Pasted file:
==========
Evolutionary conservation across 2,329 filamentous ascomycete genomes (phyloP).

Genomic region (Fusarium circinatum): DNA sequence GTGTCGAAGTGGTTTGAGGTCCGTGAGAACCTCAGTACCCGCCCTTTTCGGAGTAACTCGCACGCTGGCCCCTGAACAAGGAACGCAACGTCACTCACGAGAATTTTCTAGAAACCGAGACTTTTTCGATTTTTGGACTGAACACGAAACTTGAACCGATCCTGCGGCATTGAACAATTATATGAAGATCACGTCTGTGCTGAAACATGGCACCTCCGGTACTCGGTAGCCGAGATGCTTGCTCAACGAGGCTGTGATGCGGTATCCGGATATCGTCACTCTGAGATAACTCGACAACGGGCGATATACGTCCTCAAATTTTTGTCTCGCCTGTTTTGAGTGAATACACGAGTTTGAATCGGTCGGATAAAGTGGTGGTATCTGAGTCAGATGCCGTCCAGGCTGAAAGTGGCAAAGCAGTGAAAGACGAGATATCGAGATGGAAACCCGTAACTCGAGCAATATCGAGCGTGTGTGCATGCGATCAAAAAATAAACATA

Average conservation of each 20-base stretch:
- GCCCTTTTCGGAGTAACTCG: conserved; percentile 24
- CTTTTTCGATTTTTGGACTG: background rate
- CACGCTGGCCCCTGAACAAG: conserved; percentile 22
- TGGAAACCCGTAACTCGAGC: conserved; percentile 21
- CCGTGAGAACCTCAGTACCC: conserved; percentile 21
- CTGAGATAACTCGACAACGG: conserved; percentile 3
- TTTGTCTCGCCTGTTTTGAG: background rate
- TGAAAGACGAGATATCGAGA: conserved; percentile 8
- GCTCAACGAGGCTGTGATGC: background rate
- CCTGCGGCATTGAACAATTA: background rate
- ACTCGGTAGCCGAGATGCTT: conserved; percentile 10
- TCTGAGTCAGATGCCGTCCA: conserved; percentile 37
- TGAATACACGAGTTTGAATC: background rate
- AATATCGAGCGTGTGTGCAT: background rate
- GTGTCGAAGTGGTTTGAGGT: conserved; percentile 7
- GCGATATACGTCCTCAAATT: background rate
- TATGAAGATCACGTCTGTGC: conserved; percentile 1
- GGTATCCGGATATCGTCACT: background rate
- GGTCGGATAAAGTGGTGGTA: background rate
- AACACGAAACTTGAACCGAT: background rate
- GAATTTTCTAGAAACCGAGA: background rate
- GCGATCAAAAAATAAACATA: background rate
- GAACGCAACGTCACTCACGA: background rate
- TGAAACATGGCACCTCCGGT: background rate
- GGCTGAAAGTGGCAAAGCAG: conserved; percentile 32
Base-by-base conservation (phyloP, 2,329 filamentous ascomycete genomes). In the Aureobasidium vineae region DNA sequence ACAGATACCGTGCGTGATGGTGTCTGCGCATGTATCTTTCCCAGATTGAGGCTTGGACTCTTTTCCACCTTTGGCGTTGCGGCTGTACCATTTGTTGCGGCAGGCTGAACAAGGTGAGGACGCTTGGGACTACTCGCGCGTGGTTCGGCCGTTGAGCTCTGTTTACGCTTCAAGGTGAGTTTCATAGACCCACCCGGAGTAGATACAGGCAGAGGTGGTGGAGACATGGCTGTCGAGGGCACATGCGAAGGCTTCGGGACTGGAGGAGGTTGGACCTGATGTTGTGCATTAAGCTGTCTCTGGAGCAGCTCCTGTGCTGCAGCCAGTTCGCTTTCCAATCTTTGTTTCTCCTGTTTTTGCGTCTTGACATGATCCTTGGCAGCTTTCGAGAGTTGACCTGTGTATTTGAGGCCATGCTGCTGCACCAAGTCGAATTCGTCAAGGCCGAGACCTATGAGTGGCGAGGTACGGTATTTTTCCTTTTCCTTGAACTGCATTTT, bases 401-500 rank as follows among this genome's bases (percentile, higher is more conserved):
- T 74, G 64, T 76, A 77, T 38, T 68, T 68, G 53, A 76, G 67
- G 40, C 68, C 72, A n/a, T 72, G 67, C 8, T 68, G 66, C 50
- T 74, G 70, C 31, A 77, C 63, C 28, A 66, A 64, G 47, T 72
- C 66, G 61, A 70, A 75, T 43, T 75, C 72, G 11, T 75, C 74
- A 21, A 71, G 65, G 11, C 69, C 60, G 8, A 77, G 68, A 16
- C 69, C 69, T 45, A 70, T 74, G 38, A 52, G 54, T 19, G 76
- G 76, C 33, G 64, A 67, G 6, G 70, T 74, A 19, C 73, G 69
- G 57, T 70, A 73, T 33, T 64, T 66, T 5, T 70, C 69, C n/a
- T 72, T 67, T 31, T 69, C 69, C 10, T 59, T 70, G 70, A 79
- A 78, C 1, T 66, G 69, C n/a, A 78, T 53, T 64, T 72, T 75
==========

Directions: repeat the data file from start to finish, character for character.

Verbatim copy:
Evolutionary conservation across 2,329 filamentous ascomycete genomes (phyloP).

Genomic region (Fusarium circinatum): DNA sequence GTGTCGAAGTGGTTTGAGGTCCGTGAGAACCTCAGTACCCGCCCTTTTCGGAGTAACTCGCACGCTGGCCCCTGAACAAGGAACGCAACGTCACTCACGAGAATTTTCTAGAAACCGAGACTTTTTCGATTTTTGGACTGAACACGAAACTTGAACCGATCCTGCGGCATTGAACAATTATATGAAGATCACGTCTGTGCTGAAACATGGCACCTCCGGTACTCGGTAGCCGAGATGCTTGCTCAACGAGGCTGTGATGCGGTATCCGGATATCGTCACTCTGAGATAACTCGACAACGGGCGATATACGTCCTCAAATTTTTGTCTCGCCTGTTTTGAGTGAATACACGAGTTTGAATCGGTCGGATAAAGTGGTGGTATCTGAGTCAGATGCCGTCCAGGCTGAAAGTGGCAAAGCAGTGAAAGACGAGATATCGAGATGGAAACCCGTAACTCGAGCAATATCGAGCGTGTGTGCATGCGATCAAAAAATAAACATA

Average conservation of each 20-base stretch:
- GCCCTTTTCGGAGTAACTCG: conserved; percentile 24
- CTTTTTCGATTTTTGGACTG: background rate
- CACGCTGGCCCCTGAACAAG: conserved; percentile 22
- TGGAAACCCGTAACTCGAGC: conserved; percentile 21
- CCGTGAGAACCTCAGTACCC: conserved; percentile 21
- CTGAGATAACTCGACAACGG: conserved; percentile 3
- TTTGTCTCGCCTGTTTTGAG: background rate
- TGAAAGACGAGATATCGAGA: conserved; percentile 8
- GCTCAACGAGGCTGTGATGC: background rate
- CCTGCGGCATTGAACAATTA: background rate
- ACTCGGTAGCCGAGATGCTT: conserved; percentile 10
- TCTGAGTCAGATGCCGTCCA: conserved; percentile 37
- TGAATACACGAGTTTGAATC: background rate
- AATATCGAGCGTGTGTGCAT: background rate
- GTGTCGAAGTGGTTTGAGGT: conserved; percentile 7
- GCGATATACGTCCTCAAATT: background rate
- TATGAAGATCACGTCTGTGC: conserved; percentile 1
- GGTATCCGGATATCGTCACT: background rate
- GGTCGGATAAAGTGGTGGTA: background rate
- AACACGAAACTTGAACCGAT: background rate
- GAATTTTCTAGAAACCGAGA: background rate
- GCGATCAAAAAATAAACATA: background rate
- GAACGCAACGTCACTCACGA: background rate
- TGAAACATGGCACCTCCGGT: background rate
- GGCTGAAAGTGGCAAAGCAG: conserved; percentile 32
Base-by-base conservation (phyloP, 2,329 filamentous ascomycete genomes). In the Aureobasidium vineae region DNA sequence ACAGATACCGTGCGTGATGGTGTCTGCGCATGTATCTTTCCCAGATTGAGGCTTGGACTCTTTTCCACCTTTGGCGTTGCGGCTGTACCATTTGTTGCGGCAGGCTGAACAAGGTGAGGACGCTTGGGACTACTCGCGCGTGGTTCGGCCGTTGAGCTCTGTTTACGCTTCAAGGTGAGTTTCATAGACCCACCCGGAGTAGATACAGGCAGAGGTGGTGGAGACATGGCTGTCGAGGGCACATGCGAAGGCTTCGGGACTGGAGGAGGTTGGACCTGATGTTGTGCATTAAGCTGTCTCTGGAGCAGCTCCTGTGCTGCAGCCAGTTCGCTTTCCAATCTTTGTTTCTCCTGTTTTTGCGTCTTGACATGATCCTTGGCAGCTTTCGAGAGTTGACCTGTGTATTTGAGGCCATGCTGCTGCACCAAGTCGAATTCGTCAAGGCCGAGACCTATGAGTGGCGAGGTACGGTATTTTTCCTTTTCCTTGAACTGCATTTT, bases 401-500 rank as follows among this genome's bases (percentile, higher is more conserved):
- T 74, G 64, T 76, A 77, T 38, T 68, T 68, G 53, A 76, G 67
- G 40, C 68, C 72, A n/a, T 72, G 67, C 8, T 68, G 66, C 50
- T 74, G 70, C 31, A 77, C 63, C 28, A 66, A 64, G 47, T 72
- C 66, G 61, A 70, A 75, T 43, T 75, C 72, G 11, T 75, C 74
- A 21, A 71, G 65, G 11, C 69, C 60, G 8, A 77, G 68, A 16
- C 69, C 69, T 45, A 70, T 74, G 38, A 52, G 54, T 19, G 76
- G 76, C 33, G 64, A 67, G 6, G 70, T 74, A 19, C 73, G 69
- G 57, T 70, A 73, T 33, T 64, T 66, T 5, T 70, C 69, C n/a
- T 72, T 67, T 31, T 69, C 69, C 10, T 59, T 70, G 70, A 79
- A 78, C 1, T 66, G 69, C n/a, A 78, T 53, T 64, T 72, T 75